What it means to stay

“I want to know if you can sit with pain, mine or your own, without moving to hide it, or fade it, or fix it.” -Oriah MD

When I first read Oriah’s The Invitation, these are the words that I couldn’t get past. It was over 10 years ago, and I remember how these words landed in my chest. These simple words piece together into the deepest commitment of love. In summary they state, “I’m not going anywhere.” I usually despise summaries. I am much more verbose. It sounds passionate, doesn’t it? Verbose; it’s even a little sexy. While summary is clinical, it’s too simple to be meaningful, right?

I mean, if you are going to profess love, you write a prolix composition with extended metaphors, and similes and carefully structured syntactically sound sentences (with alliteration) and careful word choice. You don’t cut it to the least common denominator and make love analogous to math — it’s too logical, and what the Hell is logical about love?

Even Oriah’s words which are, in her heart, an attempt at defining love don’t make logical sense. Who stays when things are uncomfortable? Who commits to that? Who doesn’t try to fix discomfort? It’s logical to leave — to remove the thorn, or at least ignore it — but stay with it? Where’s the logic in that?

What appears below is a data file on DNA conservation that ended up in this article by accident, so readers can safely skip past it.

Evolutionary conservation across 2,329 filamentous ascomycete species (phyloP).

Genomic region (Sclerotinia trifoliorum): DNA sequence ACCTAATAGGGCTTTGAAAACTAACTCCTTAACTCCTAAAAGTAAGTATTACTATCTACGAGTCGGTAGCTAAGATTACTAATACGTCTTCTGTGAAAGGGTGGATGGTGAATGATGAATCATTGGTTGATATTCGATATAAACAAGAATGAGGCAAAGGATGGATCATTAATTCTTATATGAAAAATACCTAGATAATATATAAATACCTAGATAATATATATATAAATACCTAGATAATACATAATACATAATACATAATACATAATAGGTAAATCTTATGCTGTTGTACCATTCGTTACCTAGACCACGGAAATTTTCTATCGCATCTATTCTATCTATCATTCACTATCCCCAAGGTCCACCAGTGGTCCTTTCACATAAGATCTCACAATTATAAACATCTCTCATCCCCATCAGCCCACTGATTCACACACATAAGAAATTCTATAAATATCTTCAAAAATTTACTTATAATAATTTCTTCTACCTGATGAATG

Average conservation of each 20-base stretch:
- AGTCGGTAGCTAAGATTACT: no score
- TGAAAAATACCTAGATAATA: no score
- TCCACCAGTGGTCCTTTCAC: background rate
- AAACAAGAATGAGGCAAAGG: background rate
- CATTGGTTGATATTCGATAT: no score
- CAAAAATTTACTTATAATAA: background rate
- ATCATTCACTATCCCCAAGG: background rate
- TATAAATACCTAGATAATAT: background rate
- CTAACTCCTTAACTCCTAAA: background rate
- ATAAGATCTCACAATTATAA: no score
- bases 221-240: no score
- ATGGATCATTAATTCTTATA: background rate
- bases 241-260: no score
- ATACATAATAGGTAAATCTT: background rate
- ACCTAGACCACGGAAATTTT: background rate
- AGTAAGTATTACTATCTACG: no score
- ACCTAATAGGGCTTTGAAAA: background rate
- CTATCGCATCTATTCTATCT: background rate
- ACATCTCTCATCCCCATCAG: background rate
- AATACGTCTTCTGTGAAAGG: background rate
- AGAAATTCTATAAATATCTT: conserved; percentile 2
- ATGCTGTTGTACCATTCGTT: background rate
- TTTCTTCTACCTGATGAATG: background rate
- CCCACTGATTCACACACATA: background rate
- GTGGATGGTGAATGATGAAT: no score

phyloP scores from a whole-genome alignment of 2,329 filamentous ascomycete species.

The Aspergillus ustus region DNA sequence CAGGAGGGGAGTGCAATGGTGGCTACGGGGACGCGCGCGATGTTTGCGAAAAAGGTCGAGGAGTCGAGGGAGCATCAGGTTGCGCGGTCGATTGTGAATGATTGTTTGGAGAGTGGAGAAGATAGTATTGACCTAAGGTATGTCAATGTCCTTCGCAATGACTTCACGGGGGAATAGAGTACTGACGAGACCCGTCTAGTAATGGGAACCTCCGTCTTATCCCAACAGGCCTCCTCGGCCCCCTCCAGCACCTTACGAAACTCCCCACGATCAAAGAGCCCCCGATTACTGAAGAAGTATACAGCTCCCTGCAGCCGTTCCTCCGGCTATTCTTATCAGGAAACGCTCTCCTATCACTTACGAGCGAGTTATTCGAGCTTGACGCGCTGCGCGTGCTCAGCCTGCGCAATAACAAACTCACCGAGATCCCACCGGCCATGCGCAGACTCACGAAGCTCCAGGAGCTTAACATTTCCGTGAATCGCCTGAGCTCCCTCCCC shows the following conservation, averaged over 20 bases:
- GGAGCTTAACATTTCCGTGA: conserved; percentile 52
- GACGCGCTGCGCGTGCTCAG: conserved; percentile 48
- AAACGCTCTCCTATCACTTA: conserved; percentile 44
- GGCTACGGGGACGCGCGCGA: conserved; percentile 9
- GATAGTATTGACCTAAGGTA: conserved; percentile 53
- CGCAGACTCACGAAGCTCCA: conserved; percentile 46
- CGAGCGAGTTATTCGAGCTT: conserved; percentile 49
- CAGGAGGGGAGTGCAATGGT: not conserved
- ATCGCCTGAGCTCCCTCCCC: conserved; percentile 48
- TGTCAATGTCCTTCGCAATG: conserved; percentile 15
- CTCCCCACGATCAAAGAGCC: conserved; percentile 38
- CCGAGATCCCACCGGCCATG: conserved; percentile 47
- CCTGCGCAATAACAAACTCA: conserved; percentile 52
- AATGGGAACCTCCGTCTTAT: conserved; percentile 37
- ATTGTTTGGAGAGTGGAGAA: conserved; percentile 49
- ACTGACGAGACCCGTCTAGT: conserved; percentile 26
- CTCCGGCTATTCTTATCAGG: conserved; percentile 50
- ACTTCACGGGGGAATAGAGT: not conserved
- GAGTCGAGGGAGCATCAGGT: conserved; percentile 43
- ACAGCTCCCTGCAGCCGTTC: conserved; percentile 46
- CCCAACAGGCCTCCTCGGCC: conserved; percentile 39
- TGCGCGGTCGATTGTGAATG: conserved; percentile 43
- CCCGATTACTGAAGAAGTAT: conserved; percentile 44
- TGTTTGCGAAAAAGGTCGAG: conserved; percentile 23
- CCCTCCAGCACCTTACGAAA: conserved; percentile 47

And yet, if I can stay in the discomfort of pain without leaving then I must be in love.

What else would it be? And so love becomes the coordinate where logic and emotion mesh — that summary of a prolix composition where the lines of lovers cross and create a haven of total paradoxical ambiguity — that balance of staying in discomfort, all the while comforted by the illogical fact that we are vulnerably strong enough to dwell in its house, sleep in its bed and become who we were meant to be as it raises us in the only way that a committed love can.

Erica ❤️

Written by Erica Denman